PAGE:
Employers will not be able to pick and choose which staff receive JobKeeper payments while labour hire workers, charities, aid organisations and religious practitioners will all have improved access to the scheme under changes unveiled by Treasurer Josh Frydenberg.
But casuals who have been with an employer for less than a year and foreign visa holders remain left out of $130 billion wage subsidy program, and the government has tightened rules to exclude full-time students younger than 17 years who are not financially independent.
In a blow to the higher education sector, the government has also "clarified" that core Commonwealth funding is included in the turnover eligibility test, making it tough for many institutions to qualify for the assistance.
The government has faced mounting criticism over anomalies and gaps in the JobKeeper program, which was set up to subsidise the wages of workers who otherwise faced losing their job or taking a substantial cut in wages.
Under the terms of the scheme, small and medium employers who suffered a 30 per cent or greater fall in turnover and larger firms who experienced a 50 per cent fall, would be eligible to join the scheme.
Eligible employers will from next month receive $1500 a fortnight from the Australian Taxation Office for each nominated employee, which they must pass on to their workers in full.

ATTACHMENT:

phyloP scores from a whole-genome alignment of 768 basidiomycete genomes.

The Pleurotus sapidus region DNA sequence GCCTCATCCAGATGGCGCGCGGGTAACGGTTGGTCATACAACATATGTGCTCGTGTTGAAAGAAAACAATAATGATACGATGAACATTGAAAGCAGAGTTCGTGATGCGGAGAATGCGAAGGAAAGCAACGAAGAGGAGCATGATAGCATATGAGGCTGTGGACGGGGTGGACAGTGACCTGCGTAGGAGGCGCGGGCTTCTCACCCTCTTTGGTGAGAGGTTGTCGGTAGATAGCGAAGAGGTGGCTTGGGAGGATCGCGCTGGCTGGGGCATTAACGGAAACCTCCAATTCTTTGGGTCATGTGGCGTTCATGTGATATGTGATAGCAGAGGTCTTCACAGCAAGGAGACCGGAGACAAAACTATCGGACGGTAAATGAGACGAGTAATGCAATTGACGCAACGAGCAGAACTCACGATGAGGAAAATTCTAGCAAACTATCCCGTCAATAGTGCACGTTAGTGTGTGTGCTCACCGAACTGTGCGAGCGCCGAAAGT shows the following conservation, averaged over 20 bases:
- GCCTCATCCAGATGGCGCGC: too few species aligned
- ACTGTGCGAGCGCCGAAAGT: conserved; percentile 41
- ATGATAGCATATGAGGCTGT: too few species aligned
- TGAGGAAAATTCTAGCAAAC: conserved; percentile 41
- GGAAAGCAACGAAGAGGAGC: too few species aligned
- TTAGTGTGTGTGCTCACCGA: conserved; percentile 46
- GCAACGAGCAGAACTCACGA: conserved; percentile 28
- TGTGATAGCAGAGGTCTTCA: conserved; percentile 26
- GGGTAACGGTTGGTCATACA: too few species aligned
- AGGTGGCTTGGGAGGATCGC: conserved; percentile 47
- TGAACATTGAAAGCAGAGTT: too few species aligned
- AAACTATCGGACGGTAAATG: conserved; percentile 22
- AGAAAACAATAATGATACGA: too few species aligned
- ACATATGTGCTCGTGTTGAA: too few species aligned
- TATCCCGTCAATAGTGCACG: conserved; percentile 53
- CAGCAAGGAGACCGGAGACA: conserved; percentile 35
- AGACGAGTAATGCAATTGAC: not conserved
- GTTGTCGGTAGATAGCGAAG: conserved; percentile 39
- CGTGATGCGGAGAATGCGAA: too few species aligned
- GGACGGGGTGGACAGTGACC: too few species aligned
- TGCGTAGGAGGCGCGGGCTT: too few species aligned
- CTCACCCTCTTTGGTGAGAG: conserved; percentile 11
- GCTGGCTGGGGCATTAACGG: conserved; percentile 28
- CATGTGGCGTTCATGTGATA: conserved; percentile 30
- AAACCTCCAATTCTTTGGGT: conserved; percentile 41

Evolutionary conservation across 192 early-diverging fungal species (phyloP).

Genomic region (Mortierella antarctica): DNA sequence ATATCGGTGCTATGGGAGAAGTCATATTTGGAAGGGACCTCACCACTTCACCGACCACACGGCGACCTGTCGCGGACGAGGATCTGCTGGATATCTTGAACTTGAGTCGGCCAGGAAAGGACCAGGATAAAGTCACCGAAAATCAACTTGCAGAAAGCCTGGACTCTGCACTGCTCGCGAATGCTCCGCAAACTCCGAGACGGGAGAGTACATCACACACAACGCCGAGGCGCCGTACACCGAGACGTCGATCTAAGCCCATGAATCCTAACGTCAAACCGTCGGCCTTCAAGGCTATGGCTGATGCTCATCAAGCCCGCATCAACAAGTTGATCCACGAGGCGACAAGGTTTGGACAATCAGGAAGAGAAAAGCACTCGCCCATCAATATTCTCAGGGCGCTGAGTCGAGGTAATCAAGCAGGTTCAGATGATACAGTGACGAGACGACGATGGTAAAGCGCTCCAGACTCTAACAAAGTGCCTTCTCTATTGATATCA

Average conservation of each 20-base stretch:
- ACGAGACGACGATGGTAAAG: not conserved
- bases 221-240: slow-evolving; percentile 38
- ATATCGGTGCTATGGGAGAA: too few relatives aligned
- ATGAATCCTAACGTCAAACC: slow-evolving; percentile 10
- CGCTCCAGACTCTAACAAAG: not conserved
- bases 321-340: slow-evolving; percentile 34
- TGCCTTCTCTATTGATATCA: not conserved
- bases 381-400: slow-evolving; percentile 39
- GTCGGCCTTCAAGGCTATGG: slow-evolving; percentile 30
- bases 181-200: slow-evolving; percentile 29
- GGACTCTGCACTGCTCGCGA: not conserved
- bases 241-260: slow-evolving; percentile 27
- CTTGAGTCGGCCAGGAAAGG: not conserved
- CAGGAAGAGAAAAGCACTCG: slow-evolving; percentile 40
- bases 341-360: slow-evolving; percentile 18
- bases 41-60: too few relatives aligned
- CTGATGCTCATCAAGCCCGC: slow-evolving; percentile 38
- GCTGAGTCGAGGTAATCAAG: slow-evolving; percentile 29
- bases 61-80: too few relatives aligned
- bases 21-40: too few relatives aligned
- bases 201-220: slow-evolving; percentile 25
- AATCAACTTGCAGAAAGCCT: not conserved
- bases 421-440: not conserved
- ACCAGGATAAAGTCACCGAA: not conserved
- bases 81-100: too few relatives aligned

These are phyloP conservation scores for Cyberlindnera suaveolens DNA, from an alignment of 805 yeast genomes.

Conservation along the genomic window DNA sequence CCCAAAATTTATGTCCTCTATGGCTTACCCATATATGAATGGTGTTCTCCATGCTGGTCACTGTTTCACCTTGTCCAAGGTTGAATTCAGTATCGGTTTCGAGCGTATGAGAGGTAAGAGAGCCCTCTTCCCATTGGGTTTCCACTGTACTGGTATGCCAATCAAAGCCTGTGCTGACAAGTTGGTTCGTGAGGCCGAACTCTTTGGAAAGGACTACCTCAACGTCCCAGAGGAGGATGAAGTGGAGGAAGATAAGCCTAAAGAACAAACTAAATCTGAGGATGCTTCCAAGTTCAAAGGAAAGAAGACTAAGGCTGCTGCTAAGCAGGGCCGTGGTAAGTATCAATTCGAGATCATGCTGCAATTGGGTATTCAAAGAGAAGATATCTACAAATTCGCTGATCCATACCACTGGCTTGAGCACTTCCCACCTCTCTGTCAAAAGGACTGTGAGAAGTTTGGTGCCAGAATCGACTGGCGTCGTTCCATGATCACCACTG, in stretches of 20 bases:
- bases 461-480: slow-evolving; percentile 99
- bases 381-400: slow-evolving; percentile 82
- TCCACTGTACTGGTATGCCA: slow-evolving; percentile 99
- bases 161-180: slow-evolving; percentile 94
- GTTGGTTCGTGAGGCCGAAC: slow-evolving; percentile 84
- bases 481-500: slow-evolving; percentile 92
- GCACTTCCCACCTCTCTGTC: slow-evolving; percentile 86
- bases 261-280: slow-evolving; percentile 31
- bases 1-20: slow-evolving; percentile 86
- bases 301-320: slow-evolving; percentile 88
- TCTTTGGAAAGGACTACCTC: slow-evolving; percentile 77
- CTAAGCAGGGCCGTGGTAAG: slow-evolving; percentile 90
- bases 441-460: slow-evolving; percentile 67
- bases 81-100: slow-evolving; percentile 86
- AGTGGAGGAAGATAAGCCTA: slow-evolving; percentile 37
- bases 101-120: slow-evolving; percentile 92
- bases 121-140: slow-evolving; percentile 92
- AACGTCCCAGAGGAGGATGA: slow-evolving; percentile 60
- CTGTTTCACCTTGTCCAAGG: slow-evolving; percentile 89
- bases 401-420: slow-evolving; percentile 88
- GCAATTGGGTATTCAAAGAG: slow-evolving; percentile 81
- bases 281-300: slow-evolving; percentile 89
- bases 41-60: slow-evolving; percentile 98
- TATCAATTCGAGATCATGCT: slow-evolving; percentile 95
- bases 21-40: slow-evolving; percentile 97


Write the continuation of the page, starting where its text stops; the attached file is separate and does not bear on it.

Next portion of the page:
Around 900,000 businesses have expressed interest in the scheme, and Mr Frydenberg said more than 400,000 firms employing about 2.4 million workers have enrolled since the start of the week.
After many employers complained they were unable to get finance to cover their costs in the first stage of the scheme until funding begins to flow from the ATO, the government heavied the banks, who have agreed to set up business hotlines and bring JobKeeper financing applications "to the front of the queue".
The JobKeeper program is the centrepiece of the government's response to the economic damage caused by the restrictions imposed to slow the spread of the COVID-19 virus.
The scheme was passed by Parliament with bipartisan support after Labor failed in an attempt to expand it to include 1.1 million casual workers not currently covered by the program as well as temporary visa holders.
The government has been steadfast in refusing to expand JobKeeper to include casuals who have worked for an employer for less than a year, and for overseas workers.
In rejecting Labor's amendments, Mr Frydenberg said a "line had to be drawn" by the government at some stage.
The government has said that casuals ineligible for JobKeeper can instead apply for assistance through JobSeeker.
The JobKeeper scheme is due to wind up in September, and the government is facing calls to either extend it or replace it with some other substantial form of assistance.
These urgings have been amplified by mounting evidence of the scale of the damage being caused by the social restrictions.
Reserve Bank of Australia govenor Philip Lowe has warned that output is set to shrink by 10 per cent in the first half of the year and total hours worked will collapse 20 per cent . Treasury has forecast unemployment to reach 10 per cent by mid-year.